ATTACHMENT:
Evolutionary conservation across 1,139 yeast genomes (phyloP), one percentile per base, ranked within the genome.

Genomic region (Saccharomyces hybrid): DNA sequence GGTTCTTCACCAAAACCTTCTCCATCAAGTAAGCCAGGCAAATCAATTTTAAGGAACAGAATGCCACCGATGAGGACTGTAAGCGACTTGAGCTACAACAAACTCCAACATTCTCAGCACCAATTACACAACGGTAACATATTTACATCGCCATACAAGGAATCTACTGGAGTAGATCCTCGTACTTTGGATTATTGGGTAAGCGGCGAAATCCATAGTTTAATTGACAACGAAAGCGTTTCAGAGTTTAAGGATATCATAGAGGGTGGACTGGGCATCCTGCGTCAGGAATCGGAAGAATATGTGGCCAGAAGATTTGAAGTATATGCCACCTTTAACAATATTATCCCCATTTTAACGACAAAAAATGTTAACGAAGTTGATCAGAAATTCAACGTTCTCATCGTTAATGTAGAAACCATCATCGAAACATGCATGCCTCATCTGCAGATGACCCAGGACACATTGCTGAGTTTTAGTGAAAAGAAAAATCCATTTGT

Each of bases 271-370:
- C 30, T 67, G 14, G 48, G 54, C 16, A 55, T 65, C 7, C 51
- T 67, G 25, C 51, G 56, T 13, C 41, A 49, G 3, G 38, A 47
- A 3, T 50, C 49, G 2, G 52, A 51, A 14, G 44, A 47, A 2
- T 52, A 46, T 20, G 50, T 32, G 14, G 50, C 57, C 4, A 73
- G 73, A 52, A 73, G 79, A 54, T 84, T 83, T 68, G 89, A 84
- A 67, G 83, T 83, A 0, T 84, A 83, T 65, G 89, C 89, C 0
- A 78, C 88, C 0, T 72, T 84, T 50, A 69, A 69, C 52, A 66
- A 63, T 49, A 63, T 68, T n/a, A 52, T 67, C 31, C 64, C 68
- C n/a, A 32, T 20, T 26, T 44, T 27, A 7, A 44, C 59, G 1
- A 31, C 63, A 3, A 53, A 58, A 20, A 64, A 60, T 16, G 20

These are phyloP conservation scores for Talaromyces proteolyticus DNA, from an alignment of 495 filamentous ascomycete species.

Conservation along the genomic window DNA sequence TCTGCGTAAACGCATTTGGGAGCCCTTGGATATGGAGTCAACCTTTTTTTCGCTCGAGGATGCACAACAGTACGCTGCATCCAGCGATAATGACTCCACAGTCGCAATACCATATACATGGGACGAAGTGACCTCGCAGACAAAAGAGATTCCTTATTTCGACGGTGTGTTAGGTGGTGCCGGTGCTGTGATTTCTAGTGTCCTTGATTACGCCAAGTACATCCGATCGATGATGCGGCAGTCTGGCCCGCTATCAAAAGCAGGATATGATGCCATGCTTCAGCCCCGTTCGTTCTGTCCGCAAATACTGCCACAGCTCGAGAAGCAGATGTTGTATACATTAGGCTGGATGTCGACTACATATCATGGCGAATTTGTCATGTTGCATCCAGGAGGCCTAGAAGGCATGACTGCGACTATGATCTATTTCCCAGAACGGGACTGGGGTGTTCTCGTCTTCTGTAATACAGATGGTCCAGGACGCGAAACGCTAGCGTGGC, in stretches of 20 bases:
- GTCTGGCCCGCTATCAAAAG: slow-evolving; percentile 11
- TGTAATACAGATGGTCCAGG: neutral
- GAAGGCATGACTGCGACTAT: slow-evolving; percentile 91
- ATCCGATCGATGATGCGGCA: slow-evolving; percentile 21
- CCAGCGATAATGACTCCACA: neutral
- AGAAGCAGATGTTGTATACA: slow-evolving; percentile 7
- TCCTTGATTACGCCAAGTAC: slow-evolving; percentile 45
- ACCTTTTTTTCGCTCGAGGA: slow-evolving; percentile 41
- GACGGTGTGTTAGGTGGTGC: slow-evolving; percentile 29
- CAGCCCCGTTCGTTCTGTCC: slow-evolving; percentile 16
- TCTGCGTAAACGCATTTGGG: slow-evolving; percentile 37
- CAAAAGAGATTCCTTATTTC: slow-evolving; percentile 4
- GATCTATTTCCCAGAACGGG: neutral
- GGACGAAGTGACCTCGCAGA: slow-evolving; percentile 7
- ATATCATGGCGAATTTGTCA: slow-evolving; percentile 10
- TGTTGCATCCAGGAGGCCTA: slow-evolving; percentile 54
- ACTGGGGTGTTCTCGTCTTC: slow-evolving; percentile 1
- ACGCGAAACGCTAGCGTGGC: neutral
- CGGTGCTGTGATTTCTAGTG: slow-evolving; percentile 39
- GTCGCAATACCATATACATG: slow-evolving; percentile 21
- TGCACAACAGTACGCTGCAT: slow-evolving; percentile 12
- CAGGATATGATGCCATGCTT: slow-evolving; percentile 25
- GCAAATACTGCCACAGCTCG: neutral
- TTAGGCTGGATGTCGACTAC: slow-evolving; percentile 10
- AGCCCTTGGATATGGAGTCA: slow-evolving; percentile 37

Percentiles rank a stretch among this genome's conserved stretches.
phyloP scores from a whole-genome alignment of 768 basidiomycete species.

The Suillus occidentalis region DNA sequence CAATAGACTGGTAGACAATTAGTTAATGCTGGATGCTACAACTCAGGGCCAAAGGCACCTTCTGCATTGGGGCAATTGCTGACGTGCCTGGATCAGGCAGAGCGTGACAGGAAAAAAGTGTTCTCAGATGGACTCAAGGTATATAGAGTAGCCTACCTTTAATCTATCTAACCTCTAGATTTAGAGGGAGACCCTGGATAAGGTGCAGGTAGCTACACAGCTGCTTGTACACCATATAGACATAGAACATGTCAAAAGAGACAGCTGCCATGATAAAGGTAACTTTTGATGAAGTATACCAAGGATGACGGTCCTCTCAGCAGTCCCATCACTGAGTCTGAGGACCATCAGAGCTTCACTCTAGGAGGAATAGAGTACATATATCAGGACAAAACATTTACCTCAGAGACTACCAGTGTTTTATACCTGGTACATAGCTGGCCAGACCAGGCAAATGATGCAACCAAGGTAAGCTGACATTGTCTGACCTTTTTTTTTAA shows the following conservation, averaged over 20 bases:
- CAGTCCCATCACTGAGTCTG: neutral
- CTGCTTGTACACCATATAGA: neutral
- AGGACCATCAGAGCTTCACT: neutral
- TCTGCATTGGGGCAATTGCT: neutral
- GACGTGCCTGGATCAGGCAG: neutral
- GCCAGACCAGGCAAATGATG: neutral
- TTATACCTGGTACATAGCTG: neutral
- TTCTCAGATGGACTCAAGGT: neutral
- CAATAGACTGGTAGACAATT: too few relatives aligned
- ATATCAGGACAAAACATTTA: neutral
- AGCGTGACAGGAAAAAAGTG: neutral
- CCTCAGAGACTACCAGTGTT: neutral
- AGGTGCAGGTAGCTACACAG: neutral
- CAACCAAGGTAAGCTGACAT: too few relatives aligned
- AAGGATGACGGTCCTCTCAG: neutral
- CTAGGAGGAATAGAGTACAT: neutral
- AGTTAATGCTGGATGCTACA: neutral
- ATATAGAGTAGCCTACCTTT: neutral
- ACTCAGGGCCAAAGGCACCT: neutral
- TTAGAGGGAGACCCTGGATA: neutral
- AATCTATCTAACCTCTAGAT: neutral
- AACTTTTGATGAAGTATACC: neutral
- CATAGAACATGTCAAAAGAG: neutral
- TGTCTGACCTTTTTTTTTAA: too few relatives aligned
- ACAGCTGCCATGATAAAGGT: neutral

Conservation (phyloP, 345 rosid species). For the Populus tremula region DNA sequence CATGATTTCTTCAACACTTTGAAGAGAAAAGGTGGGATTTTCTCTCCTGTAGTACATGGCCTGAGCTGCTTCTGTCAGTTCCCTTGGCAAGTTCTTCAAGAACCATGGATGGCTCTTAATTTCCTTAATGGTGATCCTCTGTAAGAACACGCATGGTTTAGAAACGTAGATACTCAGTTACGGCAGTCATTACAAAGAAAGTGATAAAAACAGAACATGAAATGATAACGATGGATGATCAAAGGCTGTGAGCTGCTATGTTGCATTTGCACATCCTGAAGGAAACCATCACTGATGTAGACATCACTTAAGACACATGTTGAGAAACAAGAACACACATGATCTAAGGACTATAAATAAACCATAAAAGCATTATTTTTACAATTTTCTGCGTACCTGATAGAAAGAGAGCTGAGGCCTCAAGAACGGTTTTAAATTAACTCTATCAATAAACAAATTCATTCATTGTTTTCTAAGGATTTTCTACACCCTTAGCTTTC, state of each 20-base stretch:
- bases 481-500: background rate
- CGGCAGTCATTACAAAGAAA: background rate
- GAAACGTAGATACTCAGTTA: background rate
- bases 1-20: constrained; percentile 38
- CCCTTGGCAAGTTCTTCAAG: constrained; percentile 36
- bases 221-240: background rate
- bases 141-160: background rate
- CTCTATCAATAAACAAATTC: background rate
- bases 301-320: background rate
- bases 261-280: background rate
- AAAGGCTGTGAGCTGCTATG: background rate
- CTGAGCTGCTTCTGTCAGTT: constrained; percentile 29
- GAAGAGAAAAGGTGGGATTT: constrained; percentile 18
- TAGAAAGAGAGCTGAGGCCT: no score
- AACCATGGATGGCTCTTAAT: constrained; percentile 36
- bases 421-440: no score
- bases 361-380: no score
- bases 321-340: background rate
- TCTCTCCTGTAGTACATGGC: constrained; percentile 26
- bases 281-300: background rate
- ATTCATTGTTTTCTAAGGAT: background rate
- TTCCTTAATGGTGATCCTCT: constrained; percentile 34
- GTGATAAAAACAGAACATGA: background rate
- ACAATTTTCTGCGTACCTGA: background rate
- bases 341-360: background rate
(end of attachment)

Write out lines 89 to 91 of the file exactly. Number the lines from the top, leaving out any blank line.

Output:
- bases 281-300: background rate
- ATTCATTGTTTTCTAAGGAT: background rate
- TTCCTTAATGGTGATCCTCT: constrained; percentile 34